Monday, March 7, 2011

Several Pounds of Dubious Material

Last week in Barnes & Noble I stumbled across the book '1001 Video Games You Must Play Before You Die'. I'd read a capsule review and the writer liked the book, feeling the only downside was that no one is going to agree with a lot of the choices, which yeah, no 'list' a reader didn't write is going to line up with his or her choices. The most positive thing they said was that the book was valuable as a historical overview rather than as a chance to validate the reader's own favorites, which is almost always what 'best of' lists are used for... validation... not as buyer's guides.

Anyway, I flipped through the book and the production values were good, the book was thick but not super-gigantic, and the few reviews I skimmed seemed okay. I wouldn't expect any of them to be incisive. The book needs to cover a thousand and one games and they're already winners in the eyes of the writers' just by being included, yes?

So I bought it, a sale and my B&N membership cooperating to bring the price way down for a fat hardbound.

Then I get the thing home. Peter Molyneux introduction. Ugh. Even if I'd noticed that blowhard's name on the cover... which I didn't... I probably would've bought it. Introductions don't affect the contents. Then as I'm flipping through the book... hmm it IS probably useful as a history lesson, the editors wisely choosing to organise the entries by year of release. So you can see the evolution of gaming, graphical fidelity, complexity, etc pretty clearly from pictures or text. But what's this? Seems like an pretty big selection of British computer games are in here.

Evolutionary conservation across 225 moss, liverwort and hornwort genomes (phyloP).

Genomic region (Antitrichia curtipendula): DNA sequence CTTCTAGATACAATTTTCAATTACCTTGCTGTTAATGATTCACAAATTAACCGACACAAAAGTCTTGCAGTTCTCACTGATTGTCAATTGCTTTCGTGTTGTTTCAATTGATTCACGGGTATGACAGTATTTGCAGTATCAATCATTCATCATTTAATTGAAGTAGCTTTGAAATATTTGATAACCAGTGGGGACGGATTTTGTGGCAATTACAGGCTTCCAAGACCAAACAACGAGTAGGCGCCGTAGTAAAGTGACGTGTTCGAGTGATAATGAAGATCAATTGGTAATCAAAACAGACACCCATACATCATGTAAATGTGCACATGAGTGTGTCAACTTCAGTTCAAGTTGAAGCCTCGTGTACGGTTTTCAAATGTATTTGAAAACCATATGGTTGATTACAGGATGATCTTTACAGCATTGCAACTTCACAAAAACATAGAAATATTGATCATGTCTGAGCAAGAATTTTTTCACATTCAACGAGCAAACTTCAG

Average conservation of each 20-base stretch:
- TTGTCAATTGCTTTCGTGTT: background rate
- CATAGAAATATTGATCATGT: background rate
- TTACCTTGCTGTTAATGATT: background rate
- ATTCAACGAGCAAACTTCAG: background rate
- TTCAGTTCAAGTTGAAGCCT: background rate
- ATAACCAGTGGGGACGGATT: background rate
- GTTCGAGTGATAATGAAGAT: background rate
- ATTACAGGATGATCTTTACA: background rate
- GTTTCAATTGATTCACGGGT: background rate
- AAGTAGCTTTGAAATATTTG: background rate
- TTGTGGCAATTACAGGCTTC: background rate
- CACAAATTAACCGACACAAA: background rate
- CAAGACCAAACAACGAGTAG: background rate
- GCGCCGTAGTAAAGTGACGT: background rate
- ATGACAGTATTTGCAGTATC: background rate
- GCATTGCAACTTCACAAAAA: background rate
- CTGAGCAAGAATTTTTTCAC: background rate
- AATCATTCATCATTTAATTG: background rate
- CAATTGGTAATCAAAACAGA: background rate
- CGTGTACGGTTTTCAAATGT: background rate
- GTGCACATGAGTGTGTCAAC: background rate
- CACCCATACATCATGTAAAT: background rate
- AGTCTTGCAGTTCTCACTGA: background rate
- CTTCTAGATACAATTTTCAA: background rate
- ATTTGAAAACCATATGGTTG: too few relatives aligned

Now I'm not knocking the UK's contribution to video games. Rare used to be a force to be reckoned with as a developer and I just recently sung the praises of a Codemasters racing title. UK coding houses are the rival of anyone anywhere. However, when it comes to seminal video games, the Brits seemed determined to fly the flag for the Spectrum, Amstrad, Acorn, BBC Micro and whatever other plastic brick with a keyboard got a limey boy's weenie hard in the 80s. English, Scottish, Irish, and Welsh game writers don't typically say their homegrown games are superior to the rest of the world's or anything like that, but the UK had a whole slew of home computers that the rest of the world knows very little about. They are writing to their domestic audience first and that means including the game machines they grew up on. But the impact of games like Spindizzy, or the Saberman games on the rest of the video game world is minimal at best. I love Retro Gamer magazine, but when they tell me about the profound effect of the graphics in Knight Lore, I have to recalibrate that statement in my head to mean 'in England'. So the plethora represented in the book puzzled me. For about twelve seconds.

It took about that long to find the list of contributors and scan down through about a third of it. My suspicion was confirmed, and as I ran through the rest, it was pretty clear that the book was basically written by Edge Magazine. I knew the main editor worked at Edge (as told to me by the text on the back cover), but given the huge scope of the book, and the budget it appears to have had, I figured he'd pretty well cast a wide net looking for input.

Nope. And if you have read anything about gaming mags in this blog you probably will have run across the fact that I am no fan of Edge. They are like the video game equivalent of the Grey Poupon guys. Snotty and grey. They are the prime examples of a group of game writers who appear to have totally forgotten what it is like to have fun. Their work is literate, but unbelievably pompous and frequently fickle. It's like the magazine has a goal of bringing legitimacy to video games (unnecessary) and have decided that talking down their nose is the way to do it. I want Graham Chapman to rise from the dead and give them a good verbal thrashing for it: 'Oh oh, putting on airs are we? Oh, we're all posh now? Oh oh!'